Around 1900 cities in Southern and Eastern Europe were persistently labeled "backward" and "delayed." Allegedly, they had no alternative but to follow the role model of the metropolises, of London, Paris or Vienna. This edited volume fundamentally questions this assumption. It shows that cities as diverse as Barcelona, Berdyansk, Budapest, Lviv, Milan, Moscow, Prague, Warsaw and Zagreb pursued their own agendas of modernization. In order to solve their pressing problems with respect to urban planning and public health, they searched for best practices abroad. The solutions they gleaned from other cities were eclectic to fit the specific needs of a given urban space and were thus often innovative. This applied urban knowledge was generated through interurban networks and multi-directional exchanges. Yet in the period around 1900, this transnational municipalism often clashed with the forging of urban and national identities, highlighting the tensions between the universal and the local.
This interurban perspective helps to overcome nationalist perspectives in historiography as well as outdated notions of "center and periphery." This volume will appeal to scholars from a large number of disciplines, including urban historians, historians of Eastern and Southern Europe, historians of science and medicine, and scholars interested in transnational connections.
Table of Contents
Introduction: Searching for Best Practices in Interurban Networks
Eszter Gantner, Heidi Hein-Kircher and Oliver Hochadel
Part I: Building a Modern City: Networks in Urban Planning
1. The Ghetto and the Castle: Modern Urban Design and Knowledge Transfer in Historic Prague Before and After 1918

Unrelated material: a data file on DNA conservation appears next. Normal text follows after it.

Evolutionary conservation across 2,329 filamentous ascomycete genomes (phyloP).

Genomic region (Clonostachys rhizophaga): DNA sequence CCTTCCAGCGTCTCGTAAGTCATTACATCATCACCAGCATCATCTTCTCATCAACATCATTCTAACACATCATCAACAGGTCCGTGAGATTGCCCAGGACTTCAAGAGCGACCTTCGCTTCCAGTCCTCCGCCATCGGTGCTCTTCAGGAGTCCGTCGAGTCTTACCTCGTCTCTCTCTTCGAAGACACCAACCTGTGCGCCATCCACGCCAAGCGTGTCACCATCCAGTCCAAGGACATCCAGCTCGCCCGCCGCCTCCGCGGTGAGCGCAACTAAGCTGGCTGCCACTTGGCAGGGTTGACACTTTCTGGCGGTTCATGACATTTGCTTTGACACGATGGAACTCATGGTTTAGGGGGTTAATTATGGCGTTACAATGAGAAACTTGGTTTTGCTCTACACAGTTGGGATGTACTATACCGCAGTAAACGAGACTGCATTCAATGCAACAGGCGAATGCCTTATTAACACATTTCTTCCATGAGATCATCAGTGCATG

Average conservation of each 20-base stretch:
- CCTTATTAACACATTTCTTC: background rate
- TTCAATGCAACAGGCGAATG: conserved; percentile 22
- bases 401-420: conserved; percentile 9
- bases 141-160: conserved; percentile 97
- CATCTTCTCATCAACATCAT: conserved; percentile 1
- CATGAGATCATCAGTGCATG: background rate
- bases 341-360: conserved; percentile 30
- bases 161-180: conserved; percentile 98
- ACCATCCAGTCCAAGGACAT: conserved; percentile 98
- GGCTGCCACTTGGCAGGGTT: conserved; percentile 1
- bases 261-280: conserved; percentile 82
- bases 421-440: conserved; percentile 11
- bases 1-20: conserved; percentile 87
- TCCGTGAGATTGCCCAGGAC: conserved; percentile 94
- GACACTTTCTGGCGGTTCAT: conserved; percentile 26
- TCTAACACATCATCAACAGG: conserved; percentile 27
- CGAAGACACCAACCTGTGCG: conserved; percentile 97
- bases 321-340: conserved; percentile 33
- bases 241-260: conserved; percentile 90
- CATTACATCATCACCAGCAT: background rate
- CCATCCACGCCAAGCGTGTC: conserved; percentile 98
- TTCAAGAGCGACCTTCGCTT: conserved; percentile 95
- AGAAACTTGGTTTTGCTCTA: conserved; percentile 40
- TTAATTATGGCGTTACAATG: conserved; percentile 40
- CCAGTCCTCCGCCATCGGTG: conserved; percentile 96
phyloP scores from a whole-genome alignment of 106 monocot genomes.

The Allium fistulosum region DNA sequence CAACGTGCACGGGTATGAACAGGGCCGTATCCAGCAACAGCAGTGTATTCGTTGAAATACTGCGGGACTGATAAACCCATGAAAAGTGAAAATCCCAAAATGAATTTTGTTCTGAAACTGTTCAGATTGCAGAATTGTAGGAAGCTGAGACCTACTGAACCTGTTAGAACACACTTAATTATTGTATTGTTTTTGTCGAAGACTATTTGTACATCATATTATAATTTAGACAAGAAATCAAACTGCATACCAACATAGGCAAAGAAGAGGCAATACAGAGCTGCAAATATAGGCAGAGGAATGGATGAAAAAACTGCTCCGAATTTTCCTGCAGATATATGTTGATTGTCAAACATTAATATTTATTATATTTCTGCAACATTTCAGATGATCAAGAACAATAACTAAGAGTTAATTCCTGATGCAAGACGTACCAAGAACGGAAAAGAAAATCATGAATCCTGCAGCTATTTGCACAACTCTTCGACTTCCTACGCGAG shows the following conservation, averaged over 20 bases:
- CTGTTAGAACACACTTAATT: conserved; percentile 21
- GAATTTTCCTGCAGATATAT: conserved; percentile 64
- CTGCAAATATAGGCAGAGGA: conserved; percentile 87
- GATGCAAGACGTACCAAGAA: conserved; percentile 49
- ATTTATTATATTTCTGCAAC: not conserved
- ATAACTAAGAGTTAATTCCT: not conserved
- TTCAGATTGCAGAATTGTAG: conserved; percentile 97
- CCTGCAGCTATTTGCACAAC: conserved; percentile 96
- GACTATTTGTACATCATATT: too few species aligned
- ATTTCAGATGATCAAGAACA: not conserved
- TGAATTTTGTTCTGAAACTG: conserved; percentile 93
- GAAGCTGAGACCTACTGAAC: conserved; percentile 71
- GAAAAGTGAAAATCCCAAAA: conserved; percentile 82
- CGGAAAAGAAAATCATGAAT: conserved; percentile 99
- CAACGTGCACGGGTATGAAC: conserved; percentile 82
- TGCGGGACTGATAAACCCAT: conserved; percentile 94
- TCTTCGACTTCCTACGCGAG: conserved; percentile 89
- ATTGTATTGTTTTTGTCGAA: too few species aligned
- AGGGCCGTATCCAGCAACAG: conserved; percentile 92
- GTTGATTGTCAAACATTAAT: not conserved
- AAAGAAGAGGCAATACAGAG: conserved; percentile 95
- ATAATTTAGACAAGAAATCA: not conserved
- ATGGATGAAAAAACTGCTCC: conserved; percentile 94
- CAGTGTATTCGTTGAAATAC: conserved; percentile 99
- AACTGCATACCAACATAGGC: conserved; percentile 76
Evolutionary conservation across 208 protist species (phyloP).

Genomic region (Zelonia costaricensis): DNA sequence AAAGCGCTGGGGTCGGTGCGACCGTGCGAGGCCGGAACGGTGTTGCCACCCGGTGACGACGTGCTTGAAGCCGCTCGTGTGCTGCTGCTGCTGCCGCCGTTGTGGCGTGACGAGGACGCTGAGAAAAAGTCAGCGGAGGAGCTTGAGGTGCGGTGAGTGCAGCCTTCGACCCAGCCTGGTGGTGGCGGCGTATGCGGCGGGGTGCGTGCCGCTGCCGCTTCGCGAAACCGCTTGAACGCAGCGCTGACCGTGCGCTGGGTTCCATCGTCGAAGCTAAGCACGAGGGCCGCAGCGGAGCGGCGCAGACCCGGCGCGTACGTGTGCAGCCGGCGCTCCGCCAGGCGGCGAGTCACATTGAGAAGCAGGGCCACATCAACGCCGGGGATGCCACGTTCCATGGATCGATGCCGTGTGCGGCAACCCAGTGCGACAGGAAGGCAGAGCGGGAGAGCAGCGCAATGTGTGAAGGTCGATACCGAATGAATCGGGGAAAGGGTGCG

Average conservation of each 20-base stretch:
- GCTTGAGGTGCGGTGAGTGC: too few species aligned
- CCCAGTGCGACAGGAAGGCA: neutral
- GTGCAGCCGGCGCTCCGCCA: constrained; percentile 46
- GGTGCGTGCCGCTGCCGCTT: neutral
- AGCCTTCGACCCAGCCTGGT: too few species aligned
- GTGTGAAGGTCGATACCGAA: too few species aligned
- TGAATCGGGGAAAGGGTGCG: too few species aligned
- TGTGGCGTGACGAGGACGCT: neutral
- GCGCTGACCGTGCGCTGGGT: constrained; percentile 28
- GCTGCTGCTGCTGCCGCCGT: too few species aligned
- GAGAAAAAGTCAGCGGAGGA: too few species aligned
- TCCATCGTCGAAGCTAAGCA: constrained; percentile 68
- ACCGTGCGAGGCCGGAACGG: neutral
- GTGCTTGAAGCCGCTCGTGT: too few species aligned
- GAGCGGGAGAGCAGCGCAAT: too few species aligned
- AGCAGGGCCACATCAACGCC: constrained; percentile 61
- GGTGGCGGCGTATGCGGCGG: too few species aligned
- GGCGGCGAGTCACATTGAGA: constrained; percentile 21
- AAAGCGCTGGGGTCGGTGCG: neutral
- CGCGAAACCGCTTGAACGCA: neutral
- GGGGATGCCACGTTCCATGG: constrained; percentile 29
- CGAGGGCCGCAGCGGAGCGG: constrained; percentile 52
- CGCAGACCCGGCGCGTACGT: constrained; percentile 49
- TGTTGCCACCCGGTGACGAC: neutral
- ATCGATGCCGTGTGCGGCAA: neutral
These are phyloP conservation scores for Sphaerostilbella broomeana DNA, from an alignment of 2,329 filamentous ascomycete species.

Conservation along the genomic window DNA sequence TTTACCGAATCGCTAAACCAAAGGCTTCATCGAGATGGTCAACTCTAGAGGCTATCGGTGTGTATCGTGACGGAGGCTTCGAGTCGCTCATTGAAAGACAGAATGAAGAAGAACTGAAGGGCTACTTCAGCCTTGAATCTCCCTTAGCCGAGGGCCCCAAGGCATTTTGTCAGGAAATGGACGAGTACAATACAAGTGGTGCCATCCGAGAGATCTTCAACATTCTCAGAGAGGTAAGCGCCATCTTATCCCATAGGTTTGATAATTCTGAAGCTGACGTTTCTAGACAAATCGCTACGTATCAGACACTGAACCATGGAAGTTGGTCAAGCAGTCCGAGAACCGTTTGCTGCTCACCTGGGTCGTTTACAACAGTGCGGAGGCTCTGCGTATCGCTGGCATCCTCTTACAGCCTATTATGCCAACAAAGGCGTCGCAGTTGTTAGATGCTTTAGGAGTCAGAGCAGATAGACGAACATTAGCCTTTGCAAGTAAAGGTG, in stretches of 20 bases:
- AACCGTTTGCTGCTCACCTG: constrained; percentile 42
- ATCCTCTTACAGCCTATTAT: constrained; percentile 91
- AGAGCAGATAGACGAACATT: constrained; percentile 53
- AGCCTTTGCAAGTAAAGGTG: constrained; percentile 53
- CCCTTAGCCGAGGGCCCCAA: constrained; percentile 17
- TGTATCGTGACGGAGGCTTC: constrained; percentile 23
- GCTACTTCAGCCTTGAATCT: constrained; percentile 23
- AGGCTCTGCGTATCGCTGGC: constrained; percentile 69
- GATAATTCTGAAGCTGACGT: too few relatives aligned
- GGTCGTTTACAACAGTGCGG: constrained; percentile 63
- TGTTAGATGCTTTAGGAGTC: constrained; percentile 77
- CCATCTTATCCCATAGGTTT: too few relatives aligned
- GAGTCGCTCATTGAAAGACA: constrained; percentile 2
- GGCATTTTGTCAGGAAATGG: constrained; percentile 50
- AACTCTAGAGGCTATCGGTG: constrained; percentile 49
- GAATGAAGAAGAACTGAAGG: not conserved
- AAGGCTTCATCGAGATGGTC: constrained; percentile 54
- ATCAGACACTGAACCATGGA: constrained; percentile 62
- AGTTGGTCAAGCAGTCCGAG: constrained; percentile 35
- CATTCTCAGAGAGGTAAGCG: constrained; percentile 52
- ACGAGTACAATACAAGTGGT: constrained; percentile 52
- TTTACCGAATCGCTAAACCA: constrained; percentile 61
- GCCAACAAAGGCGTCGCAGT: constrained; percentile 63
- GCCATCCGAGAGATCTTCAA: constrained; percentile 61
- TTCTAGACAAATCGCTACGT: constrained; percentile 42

Cathleen M. Giustino
2. In Search of Best Practices Within the Confines of the Russian Empire: The Port City of Berdyansk
Igor Lyman and Victoria Konstantinova
3. Travelling Architecture: Géza Maróti’s Art Between the Regional and the Global
4. The Exchange of Urban Planning Theory and Practice Along the Austro-Hungarian Periphery: Zagreb as a Case Study
Tamara Bjažic Klarin
Part II: Aiming at the Healthy City: Experiments with Best Practices
5. Learning from Smaller Towns: Moscow in the International Urban Networks, 1870–1910
6. Best Practices from a Polish Perspective: Improving Health Conditions in Lviv Around 1900
7. Improving Health in a Mediterranean City: Barcelona and the European Network (1931–1937)
Celia Miralles Buil
Part III: The New Urban Space: Experiences and Institutions
8. A Discourse of Modernity?: Warsaw’s Press on Urban Poverty (1880s–1910s)
Clara Maddalena Frysztacka
9. Going East: Gustave Loisel and the Networks of Exchange Between Zoological Gardens Before 1914
10. Architectural Conversations Across Europe’s Borderlands: Transnational Exchanges Between Barcelona and Bucharest in the 1920s
11. In the Driver’s Seat of Modern Urbanization: A Case Study of Automotive Development in the Emerging City of Barcelona, c.1900–1950
Barry L. Stiefel
12. Crossing the Iron Curtain: Milan’s Museum of Technology and Transnational
Exchanges Before and After World War II
Afterword: Goodbye to Center and Periphery
Eszter Gantner (1971–2019) was a research fellow at the Herder Institute for Historical Research on East Central Europe from 2013 through 2019.
Heidi Hein-Kircher is head of the department "academic forum" at the Herder Institute for Historical Research on East Central Europe in Marburg, Germany.
Oliver Hochadel is a historian of science and a tenured researcher at the Institución Milá y Fontanals de Investigación en Humanidades (CSIC, Barcelona).